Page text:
Previous Page Table of Contents Next Page


21. Forests for poverty alleviation: the response of academic institutions in the Philippines
Eleno O. Peralta
[30]


ABSTRACT

Deforestation has taken on alarming proportions in the Philippines during the post Second World War decades, and it is now among the six countries that account for three-quarters of recent deforestation in the region. The Philippine government has formulated the Medium-Term Philippine Development Plan (MTPDP) for 2001- 2004 of which a key component is the Community-Based Forest Management (CBFM), a national strategy in managing the forestlands resources and seeks to address the interlinked problem of forest destruction and upland poverty. While forestry research in the Philippines is handled principally by government research agencies, there are also non-governmental organizations (NGO) and academe-based research institutions that conduct various related researches. The Forestry Development Center (FDC) based at the College of Forestry and Natural Resources (CFNR) of the University of the Philippines at Los Baños, was established to conduct basic policy researches in forestry and develop, or help develop, an effective machinery for forestry policy formulation and implementation. In view of changing demands for research on poverty reduction, especially in the uplands, the research thrusts of FDC have shifted to focus on areas such as improvement of the socio-economic well-being of the upland farmers and harnessing forests for poverty eradication.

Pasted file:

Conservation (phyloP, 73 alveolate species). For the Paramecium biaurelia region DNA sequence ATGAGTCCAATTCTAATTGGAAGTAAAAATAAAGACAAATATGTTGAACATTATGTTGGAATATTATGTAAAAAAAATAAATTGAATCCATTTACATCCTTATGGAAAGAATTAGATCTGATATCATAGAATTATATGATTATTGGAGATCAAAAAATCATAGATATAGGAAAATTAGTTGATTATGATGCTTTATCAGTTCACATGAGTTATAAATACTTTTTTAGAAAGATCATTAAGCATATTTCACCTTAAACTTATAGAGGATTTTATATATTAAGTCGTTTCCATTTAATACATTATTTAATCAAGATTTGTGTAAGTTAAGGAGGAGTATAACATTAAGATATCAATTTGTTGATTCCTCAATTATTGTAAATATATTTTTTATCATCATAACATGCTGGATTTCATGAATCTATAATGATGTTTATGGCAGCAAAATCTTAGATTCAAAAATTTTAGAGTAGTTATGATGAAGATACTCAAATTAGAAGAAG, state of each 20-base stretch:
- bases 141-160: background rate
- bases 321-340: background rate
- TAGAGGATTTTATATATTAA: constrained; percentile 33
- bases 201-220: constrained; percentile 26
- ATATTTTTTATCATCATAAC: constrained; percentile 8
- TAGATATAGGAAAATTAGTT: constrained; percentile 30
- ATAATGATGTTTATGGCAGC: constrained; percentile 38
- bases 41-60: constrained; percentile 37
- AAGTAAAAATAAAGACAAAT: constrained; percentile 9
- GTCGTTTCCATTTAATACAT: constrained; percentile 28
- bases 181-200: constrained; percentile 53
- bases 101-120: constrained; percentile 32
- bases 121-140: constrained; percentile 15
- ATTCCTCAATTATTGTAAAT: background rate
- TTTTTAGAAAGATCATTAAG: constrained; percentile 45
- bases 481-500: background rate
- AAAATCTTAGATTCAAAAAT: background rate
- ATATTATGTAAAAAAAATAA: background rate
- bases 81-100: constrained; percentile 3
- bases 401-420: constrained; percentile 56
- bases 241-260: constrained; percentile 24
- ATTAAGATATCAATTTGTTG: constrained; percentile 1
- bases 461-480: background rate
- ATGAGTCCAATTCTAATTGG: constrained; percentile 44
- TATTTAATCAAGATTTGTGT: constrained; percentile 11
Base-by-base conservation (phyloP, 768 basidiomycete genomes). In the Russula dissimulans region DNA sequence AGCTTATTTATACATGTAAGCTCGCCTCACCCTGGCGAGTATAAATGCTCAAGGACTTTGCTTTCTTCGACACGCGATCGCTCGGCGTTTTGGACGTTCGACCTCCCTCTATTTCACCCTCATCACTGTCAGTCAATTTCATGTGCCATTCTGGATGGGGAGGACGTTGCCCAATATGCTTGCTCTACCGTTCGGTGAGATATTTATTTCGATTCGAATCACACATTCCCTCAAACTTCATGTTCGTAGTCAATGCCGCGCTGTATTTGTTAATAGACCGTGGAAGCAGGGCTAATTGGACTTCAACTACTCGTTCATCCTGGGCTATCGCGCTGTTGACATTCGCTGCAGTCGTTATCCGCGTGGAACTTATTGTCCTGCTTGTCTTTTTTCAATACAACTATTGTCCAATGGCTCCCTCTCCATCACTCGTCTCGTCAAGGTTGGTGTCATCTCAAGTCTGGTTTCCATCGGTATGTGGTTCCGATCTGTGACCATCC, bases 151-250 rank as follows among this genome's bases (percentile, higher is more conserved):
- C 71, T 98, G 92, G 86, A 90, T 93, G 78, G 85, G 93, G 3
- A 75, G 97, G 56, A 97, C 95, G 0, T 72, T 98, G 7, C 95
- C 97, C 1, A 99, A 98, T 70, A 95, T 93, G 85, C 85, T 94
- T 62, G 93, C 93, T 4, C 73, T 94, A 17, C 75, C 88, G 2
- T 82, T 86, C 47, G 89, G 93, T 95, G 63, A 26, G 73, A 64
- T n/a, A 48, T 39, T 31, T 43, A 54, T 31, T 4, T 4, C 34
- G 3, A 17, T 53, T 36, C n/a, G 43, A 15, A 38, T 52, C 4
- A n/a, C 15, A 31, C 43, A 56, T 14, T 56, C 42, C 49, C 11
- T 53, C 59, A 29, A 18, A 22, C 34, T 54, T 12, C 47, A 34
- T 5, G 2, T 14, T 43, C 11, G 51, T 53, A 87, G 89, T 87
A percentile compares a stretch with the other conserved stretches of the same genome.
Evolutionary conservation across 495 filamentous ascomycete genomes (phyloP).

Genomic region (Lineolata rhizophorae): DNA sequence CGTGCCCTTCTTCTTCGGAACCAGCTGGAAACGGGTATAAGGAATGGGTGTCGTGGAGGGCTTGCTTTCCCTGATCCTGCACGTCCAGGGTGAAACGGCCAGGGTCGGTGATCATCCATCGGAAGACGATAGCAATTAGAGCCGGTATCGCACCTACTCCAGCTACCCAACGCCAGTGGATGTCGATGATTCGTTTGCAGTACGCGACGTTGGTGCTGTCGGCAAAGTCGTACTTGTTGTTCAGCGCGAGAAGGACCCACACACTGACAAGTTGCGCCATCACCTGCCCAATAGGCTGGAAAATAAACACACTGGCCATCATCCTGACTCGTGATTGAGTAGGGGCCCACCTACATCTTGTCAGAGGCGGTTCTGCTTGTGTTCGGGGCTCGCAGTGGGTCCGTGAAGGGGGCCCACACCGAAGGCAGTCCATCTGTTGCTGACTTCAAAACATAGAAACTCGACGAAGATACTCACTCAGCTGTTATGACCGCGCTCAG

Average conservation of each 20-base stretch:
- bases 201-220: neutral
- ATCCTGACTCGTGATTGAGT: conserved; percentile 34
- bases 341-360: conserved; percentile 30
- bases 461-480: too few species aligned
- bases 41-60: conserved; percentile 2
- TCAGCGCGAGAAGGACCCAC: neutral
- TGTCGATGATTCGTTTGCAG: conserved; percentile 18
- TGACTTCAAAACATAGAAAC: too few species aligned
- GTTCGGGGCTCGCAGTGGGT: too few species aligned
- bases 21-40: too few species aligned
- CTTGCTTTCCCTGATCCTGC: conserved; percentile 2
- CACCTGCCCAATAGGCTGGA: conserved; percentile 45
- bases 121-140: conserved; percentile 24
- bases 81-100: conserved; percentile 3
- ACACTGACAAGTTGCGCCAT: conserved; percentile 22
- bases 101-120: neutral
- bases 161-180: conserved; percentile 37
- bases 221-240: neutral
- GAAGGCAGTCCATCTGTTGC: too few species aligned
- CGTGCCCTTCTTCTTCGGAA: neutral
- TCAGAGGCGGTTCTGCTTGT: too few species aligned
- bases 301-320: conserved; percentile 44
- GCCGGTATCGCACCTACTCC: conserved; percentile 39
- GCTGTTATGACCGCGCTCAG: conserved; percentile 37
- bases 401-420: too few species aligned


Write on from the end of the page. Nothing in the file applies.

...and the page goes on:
THE PHILIPPINE FORESTRY SECTOR

The Philippines has a total land area of slightly less than 30 million ha. From a high of 21 million ha in 1900 (70 percent of land area), the country's forest cover was reduced to 5.5 million ha in 1999 (18.3 percent). Deforestation has taken on alarming proportions in the Philippines during the post Second World War decades. The scenario for 2010 has been described as "nothing short of disastrous" with the country's forest cover reaching a low of 6.6 percent of the total land area.

The UN Commission on Sustainable Development through the Intergovernmental Forum on Forests (IFF) identified the following causes: poverty, lack of secure land tenure patterns, inadequate recognition of the rights and needs of forest-dependent indigenous and local communities within national laws and jurisdiction, inadequate cross-sectoral policies, lack of participation, lack of good governance, absence of supportive economic climate that supports sustainable forest management, lack of capacity, among other factors. These are the same factors contributing to the massive destruction of the forests during the past two decades: the tremendous pressure from an increasing population in search of land; ever increasing demand of fuelwood; the over-exploitation of timber resources; and inadequate forest development, management and conservation efforts. Consequently, soil degradation due to massive conversion of forestlands and grasslands to urban use and increased cultivation in upland areas remains a big problem. It was estimated that 45 percent of the country's total land area suffers from moderate to severe soil erosion, most of which is still unabated (MTPDP 2001- 2004).